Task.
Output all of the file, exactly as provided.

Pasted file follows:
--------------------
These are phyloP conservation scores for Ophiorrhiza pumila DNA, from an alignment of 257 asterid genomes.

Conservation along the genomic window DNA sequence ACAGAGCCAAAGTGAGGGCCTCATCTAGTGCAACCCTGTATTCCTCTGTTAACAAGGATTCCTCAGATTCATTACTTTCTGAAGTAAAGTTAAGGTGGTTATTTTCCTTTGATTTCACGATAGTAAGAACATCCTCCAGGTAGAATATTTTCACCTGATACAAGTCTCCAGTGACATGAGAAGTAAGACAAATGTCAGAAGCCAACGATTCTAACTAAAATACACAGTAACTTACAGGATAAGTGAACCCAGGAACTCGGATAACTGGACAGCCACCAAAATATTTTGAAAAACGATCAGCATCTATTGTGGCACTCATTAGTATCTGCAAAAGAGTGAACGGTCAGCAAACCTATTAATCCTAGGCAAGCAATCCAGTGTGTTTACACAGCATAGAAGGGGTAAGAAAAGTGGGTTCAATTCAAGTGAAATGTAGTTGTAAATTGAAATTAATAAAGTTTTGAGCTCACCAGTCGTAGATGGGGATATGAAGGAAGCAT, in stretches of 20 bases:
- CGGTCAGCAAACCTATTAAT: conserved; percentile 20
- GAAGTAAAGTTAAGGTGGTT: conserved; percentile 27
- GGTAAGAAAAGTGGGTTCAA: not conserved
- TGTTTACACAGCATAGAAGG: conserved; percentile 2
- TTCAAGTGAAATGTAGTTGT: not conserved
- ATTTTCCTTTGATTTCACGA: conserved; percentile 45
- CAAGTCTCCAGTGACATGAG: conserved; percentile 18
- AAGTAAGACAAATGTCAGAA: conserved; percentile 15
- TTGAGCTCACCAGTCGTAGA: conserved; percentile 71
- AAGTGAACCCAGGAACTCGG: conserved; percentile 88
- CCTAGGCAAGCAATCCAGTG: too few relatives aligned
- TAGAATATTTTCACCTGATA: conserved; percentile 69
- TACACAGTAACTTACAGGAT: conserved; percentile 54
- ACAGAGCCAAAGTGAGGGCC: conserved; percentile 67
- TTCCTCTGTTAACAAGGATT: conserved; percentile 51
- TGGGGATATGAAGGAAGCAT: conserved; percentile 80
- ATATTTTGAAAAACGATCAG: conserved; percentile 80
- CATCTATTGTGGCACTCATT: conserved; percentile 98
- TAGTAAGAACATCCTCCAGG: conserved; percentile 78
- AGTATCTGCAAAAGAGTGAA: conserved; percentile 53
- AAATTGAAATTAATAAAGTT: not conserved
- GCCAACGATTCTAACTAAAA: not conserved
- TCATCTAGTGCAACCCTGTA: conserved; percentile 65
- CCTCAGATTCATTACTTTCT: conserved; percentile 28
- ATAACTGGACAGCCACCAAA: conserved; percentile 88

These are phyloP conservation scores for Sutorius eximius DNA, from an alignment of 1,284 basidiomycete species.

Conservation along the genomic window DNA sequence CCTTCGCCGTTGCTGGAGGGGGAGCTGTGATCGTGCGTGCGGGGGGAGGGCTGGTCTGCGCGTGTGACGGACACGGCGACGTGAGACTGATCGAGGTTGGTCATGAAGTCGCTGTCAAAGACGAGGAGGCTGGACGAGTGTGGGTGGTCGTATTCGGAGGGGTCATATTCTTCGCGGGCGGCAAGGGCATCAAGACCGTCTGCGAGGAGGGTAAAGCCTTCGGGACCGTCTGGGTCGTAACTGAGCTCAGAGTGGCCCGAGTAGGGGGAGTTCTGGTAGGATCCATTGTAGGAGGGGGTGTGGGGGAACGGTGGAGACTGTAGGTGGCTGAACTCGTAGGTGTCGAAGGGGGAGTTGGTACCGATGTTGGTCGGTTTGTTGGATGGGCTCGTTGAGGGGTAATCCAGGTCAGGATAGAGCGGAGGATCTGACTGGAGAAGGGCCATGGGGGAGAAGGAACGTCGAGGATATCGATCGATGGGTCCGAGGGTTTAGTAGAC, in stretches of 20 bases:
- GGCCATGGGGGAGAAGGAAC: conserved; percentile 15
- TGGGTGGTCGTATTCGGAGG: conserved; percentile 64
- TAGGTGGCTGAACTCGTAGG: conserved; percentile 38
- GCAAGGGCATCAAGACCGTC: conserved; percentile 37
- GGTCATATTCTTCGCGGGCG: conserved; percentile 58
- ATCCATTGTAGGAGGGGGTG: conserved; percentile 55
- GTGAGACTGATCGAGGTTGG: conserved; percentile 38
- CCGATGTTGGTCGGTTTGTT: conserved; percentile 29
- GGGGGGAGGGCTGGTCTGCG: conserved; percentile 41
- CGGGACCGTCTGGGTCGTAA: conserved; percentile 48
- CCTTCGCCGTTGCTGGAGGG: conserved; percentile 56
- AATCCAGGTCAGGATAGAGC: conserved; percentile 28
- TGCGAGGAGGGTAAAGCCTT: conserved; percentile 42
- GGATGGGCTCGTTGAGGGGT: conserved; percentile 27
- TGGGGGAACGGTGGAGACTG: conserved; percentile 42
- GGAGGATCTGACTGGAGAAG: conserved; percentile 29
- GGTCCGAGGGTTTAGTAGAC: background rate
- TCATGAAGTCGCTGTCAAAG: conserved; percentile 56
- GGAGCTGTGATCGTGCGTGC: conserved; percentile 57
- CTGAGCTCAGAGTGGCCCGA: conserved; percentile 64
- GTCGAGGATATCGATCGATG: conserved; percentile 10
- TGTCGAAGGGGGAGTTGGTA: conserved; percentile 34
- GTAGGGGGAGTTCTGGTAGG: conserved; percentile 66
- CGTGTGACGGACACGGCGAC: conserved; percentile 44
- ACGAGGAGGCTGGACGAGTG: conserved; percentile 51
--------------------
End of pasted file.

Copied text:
These are phyloP conservation scores for Ophiorrhiza pumila DNA, from an alignment of 257 asterid genomes.

Conservation along the genomic window DNA sequence ACAGAGCCAAAGTGAGGGCCTCATCTAGTGCAACCCTGTATTCCTCTGTTAACAAGGATTCCTCAGATTCATTACTTTCTGAAGTAAAGTTAAGGTGGTTATTTTCCTTTGATTTCACGATAGTAAGAACATCCTCCAGGTAGAATATTTTCACCTGATACAAGTCTCCAGTGACATGAGAAGTAAGACAAATGTCAGAAGCCAACGATTCTAACTAAAATACACAGTAACTTACAGGATAAGTGAACCCAGGAACTCGGATAACTGGACAGCCACCAAAATATTTTGAAAAACGATCAGCATCTATTGTGGCACTCATTAGTATCTGCAAAAGAGTGAACGGTCAGCAAACCTATTAATCCTAGGCAAGCAATCCAGTGTGTTTACACAGCATAGAAGGGGTAAGAAAAGTGGGTTCAATTCAAGTGAAATGTAGTTGTAAATTGAAATTAATAAAGTTTTGAGCTCACCAGTCGTAGATGGGGATATGAAGGAAGCAT, in stretches of 20 bases:
- CGGTCAGCAAACCTATTAAT: conserved; percentile 20
- GAAGTAAAGTTAAGGTGGTT: conserved; percentile 27
- GGTAAGAAAAGTGGGTTCAA: not conserved
- TGTTTACACAGCATAGAAGG: conserved; percentile 2
- TTCAAGTGAAATGTAGTTGT: not conserved
- ATTTTCCTTTGATTTCACGA: conserved; percentile 45
- CAAGTCTCCAGTGACATGAG: conserved; percentile 18
- AAGTAAGACAAATGTCAGAA: conserved; percentile 15
- TTGAGCTCACCAGTCGTAGA: conserved; percentile 71
- AAGTGAACCCAGGAACTCGG: conserved; percentile 88
- CCTAGGCAAGCAATCCAGTG: too few relatives aligned
- TAGAATATTTTCACCTGATA: conserved; percentile 69
- TACACAGTAACTTACAGGAT: conserved; percentile 54
- ACAGAGCCAAAGTGAGGGCC: conserved; percentile 67
- TTCCTCTGTTAACAAGGATT: conserved; percentile 51
- TGGGGATATGAAGGAAGCAT: conserved; percentile 80
- ATATTTTGAAAAACGATCAG: conserved; percentile 80
- CATCTATTGTGGCACTCATT: conserved; percentile 98
- TAGTAAGAACATCCTCCAGG: conserved; percentile 78
- AGTATCTGCAAAAGAGTGAA: conserved; percentile 53
- AAATTGAAATTAATAAAGTT: not conserved
- GCCAACGATTCTAACTAAAA: not conserved
- TCATCTAGTGCAACCCTGTA: conserved; percentile 65
- CCTCAGATTCATTACTTTCT: conserved; percentile 28
- ATAACTGGACAGCCACCAAA: conserved; percentile 88

These are phyloP conservation scores for Sutorius eximius DNA, from an alignment of 1,284 basidiomycete species.

Conservation along the genomic window DNA sequence CCTTCGCCGTTGCTGGAGGGGGAGCTGTGATCGTGCGTGCGGGGGGAGGGCTGGTCTGCGCGTGTGACGGACACGGCGACGTGAGACTGATCGAGGTTGGTCATGAAGTCGCTGTCAAAGACGAGGAGGCTGGACGAGTGTGGGTGGTCGTATTCGGAGGGGTCATATTCTTCGCGGGCGGCAAGGGCATCAAGACCGTCTGCGAGGAGGGTAAAGCCTTCGGGACCGTCTGGGTCGTAACTGAGCTCAGAGTGGCCCGAGTAGGGGGAGTTCTGGTAGGATCCATTGTAGGAGGGGGTGTGGGGGAACGGTGGAGACTGTAGGTGGCTGAACTCGTAGGTGTCGAAGGGGGAGTTGGTACCGATGTTGGTCGGTTTGTTGGATGGGCTCGTTGAGGGGTAATCCAGGTCAGGATAGAGCGGAGGATCTGACTGGAGAAGGGCCATGGGGGAGAAGGAACGTCGAGGATATCGATCGATGGGTCCGAGGGTTTAGTAGAC, in stretches of 20 bases:
- GGCCATGGGGGAGAAGGAAC: conserved; percentile 15
- TGGGTGGTCGTATTCGGAGG: conserved; percentile 64
- TAGGTGGCTGAACTCGTAGG: conserved; percentile 38
- GCAAGGGCATCAAGACCGTC: conserved; percentile 37
- GGTCATATTCTTCGCGGGCG: conserved; percentile 58
- ATCCATTGTAGGAGGGGGTG: conserved; percentile 55
- GTGAGACTGATCGAGGTTGG: conserved; percentile 38
- CCGATGTTGGTCGGTTTGTT: conserved; percentile 29
- GGGGGGAGGGCTGGTCTGCG: conserved; percentile 41
- CGGGACCGTCTGGGTCGTAA: conserved; percentile 48
- CCTTCGCCGTTGCTGGAGGG: conserved; percentile 56
- AATCCAGGTCAGGATAGAGC: conserved; percentile 28
- TGCGAGGAGGGTAAAGCCTT: conserved; percentile 42
- GGATGGGCTCGTTGAGGGGT: conserved; percentile 27
- TGGGGGAACGGTGGAGACTG: conserved; percentile 42
- GGAGGATCTGACTGGAGAAG: conserved; percentile 29
- GGTCCGAGGGTTTAGTAGAC: background rate
- TCATGAAGTCGCTGTCAAAG: conserved; percentile 56
- GGAGCTGTGATCGTGCGTGC: conserved; percentile 57
- CTGAGCTCAGAGTGGCCCGA: conserved; percentile 64
- GTCGAGGATATCGATCGATG: conserved; percentile 10
- TGTCGAAGGGGGAGTTGGTA: conserved; percentile 34
- GTAGGGGGAGTTCTGGTAGG: conserved; percentile 66
- CGTGTGACGGACACGGCGAC: conserved; percentile 44
- ACGAGGAGGCTGGACGAGTG: conserved; percentile 51